Professional nurses in advanced practice roles will be able to meet the health care needs of the public when mechanisms such as direct third party reimbursement for nursing services and appropriate practice privileges are secured.  Implementation of these mechanisms often relies on the credentialing process. 

Advanced Practice Nurses can meet actual and future care needs, both in hospital and primary care settings. In primary care, walk-in centers and nurse led clinics can provide an innovative solution by which to improve public access to healthcare (Salisbury & Marino, 2002). Research has demonstrated that APNs’ treatment of undiagnosed patients with undifferentiated health problems provides the same results as GPs treatment of such patients (Horrocks, Andersen, & Salisbury, 2002).  Furthermore, when APNs act as case managers for older people’s chronic health problems, unplanned admissions are reduced and compliance to care is improved (Huws, et. al, 2008).



Well-educated APNs who possess master clinical education and extensive work-experience, embrace a holistic and person-centered perspective and develop a trustful relationship with patients can provide quality, cost effective care with proven successful outcomes (Fagerström, 2012).


The New York State Nurses Association recommends:


  • The advance practice registered nurse is involved in any future changes to the credentialing/re-credentialing criteria and process.
  • The competency of advanced practice nurses is addressed through methods such as mandatory continuing education by the state or certifying body, national nursing and/or specialty certification, peer review, practice requirements and independent record review.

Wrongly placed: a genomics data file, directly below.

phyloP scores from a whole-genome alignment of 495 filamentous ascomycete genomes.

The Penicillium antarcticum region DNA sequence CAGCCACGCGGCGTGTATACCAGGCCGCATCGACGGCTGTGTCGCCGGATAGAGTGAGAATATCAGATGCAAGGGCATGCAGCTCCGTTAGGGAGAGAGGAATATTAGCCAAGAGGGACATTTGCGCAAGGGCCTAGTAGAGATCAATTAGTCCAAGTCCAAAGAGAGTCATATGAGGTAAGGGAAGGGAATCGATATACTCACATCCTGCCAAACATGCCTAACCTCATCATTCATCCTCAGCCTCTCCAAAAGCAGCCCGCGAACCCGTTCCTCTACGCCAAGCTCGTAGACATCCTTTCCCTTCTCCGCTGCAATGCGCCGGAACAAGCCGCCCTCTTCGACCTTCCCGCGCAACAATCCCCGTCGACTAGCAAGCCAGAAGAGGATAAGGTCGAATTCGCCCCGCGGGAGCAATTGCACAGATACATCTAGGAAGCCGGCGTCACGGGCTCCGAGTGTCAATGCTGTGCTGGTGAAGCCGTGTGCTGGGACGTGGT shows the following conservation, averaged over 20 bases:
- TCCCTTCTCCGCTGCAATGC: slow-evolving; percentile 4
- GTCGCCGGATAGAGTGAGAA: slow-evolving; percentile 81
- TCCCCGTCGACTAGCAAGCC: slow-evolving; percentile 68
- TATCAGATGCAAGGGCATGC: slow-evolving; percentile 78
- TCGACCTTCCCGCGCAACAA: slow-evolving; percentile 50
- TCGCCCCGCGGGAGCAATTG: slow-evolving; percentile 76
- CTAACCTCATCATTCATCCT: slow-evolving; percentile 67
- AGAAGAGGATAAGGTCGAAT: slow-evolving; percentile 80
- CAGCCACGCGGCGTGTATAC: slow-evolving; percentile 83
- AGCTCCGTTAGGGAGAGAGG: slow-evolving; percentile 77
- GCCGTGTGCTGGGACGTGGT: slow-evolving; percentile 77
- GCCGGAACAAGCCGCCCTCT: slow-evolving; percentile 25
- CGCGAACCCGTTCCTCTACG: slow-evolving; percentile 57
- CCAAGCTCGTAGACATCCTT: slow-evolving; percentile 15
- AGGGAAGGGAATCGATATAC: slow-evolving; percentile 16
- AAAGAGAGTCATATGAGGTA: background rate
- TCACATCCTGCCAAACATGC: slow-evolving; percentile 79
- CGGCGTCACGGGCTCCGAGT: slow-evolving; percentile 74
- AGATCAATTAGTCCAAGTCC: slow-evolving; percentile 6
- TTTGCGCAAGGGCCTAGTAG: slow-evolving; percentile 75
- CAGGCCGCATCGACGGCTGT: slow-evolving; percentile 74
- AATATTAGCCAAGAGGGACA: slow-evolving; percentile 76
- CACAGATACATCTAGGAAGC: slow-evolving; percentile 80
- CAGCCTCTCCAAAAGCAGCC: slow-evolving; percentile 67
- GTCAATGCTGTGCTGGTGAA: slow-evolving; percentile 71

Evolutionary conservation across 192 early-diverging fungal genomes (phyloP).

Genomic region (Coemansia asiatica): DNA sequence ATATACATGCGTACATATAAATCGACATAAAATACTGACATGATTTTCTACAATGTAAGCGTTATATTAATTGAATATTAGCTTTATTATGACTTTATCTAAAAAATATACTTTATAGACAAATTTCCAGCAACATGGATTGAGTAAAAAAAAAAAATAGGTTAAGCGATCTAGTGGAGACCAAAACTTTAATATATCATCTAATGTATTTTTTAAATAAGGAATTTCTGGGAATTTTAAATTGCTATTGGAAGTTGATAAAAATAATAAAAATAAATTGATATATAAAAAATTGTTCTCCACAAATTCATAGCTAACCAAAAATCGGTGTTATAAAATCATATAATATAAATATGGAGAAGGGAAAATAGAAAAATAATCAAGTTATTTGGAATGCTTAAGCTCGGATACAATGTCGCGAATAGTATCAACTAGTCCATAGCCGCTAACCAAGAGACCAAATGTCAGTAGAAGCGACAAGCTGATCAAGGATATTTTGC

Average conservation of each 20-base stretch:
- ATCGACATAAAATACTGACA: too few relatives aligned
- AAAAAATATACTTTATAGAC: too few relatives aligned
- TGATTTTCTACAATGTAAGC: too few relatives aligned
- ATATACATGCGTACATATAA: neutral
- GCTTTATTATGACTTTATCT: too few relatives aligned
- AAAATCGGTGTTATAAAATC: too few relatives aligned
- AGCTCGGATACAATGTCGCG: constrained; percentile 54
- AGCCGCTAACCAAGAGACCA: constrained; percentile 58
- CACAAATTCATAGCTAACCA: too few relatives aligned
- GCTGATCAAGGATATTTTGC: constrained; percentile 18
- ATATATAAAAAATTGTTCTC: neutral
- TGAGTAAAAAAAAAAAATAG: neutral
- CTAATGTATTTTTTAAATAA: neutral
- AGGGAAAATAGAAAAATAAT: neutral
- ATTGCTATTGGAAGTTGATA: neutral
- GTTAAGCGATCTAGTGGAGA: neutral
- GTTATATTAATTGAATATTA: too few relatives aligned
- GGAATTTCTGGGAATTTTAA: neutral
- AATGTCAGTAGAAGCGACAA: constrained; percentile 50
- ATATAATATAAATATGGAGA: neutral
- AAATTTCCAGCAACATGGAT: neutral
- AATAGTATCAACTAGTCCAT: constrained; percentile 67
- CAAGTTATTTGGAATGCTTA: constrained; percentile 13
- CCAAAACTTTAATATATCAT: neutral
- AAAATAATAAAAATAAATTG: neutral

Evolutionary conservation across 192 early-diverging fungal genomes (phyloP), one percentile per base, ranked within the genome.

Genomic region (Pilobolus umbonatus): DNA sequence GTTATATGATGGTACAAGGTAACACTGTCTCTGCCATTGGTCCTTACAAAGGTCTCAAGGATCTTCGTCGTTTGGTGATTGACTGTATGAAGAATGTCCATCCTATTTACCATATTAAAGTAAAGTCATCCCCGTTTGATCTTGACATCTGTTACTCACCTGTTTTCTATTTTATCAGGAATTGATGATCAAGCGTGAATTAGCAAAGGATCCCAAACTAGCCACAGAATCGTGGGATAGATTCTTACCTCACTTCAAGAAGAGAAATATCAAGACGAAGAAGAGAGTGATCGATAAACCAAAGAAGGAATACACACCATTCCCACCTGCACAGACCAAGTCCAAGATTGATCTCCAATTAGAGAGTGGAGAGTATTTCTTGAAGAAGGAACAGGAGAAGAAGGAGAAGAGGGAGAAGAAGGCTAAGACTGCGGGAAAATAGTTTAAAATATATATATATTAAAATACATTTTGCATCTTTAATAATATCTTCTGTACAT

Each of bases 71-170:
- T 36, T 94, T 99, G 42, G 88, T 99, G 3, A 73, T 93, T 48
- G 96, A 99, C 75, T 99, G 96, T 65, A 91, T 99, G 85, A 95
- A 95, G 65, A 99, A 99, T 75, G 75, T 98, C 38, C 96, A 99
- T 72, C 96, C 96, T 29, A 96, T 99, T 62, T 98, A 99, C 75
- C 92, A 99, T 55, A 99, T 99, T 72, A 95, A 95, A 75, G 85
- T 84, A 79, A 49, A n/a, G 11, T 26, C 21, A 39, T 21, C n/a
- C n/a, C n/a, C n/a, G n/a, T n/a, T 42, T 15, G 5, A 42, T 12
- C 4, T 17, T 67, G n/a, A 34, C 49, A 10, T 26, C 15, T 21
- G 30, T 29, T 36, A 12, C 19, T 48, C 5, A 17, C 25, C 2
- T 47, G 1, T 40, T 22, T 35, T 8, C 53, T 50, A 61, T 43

• The credentialing process is unified and cohesive, as well as cost effective and manageable.
  • Opposition to second licensure for advanced practice registered nurses.


This position statement replaces:

Re-Credentialing of Advanced Practice Registered Nurses


Approved by the Board of Directors 1/18-19/95.

Reviewed and revised by the expanded Council on Nursing Practice on 8/13/04

Approved by the Board of Directors on 9/15/04

Reviewed and Revised March 7, 2018


Note:  The use of the term “patient” anywhere in this document is intended to be generic and refers to the recipient of nursing care.





Brenner, P. (1982). From novice to expert. American Journal of Nursing, 82(3), 402-407.


Fagerström, L. (January, 2012). The impact of advanced practice nursing in healthcare: Recipe for developing countries. Ann Neurosci. 19(1): 1–2


Horrocks, S., Anderson, E., Salisbury, C. (2002). Systematic review of whether nurse practitioners working in primary care can provide equivalent care to doctors. BMJ. 324:819–823


Huws, D. W., Cashmore, D., Newcombe, R., G., Roberts. C,, Vincent. J,, Elwyn, G. (2008). Impact of case management by advanced practice nurses in primary care on unplanned hospital admissions: a controlled intervention study. http://www.biomedcentral.com/1472–6963/8/115. BMC Health Services Research. 8:115.


Joint Commission on Accreditation of Heahcare Organizations. (2004). Automated comprehensive accreditation manual for hospitals. Oakbrook Terrace, IL: Author.


Regulatory credentialing of clinical nurse specialist. (2003). Clinical Nurse Specialist, 17(3), 163-169.


Salisbury, C., Munro, J. (January, 2002) Walk-in centres in primary care: a review of the international literature. British Journal of Gerenal Practice.53–59


Sheehy, C. M., & McCarthy, M. (1998). Advance practice nursing:  Emphasizing common roles. Philadelphia, PA: F.A. Davis Company.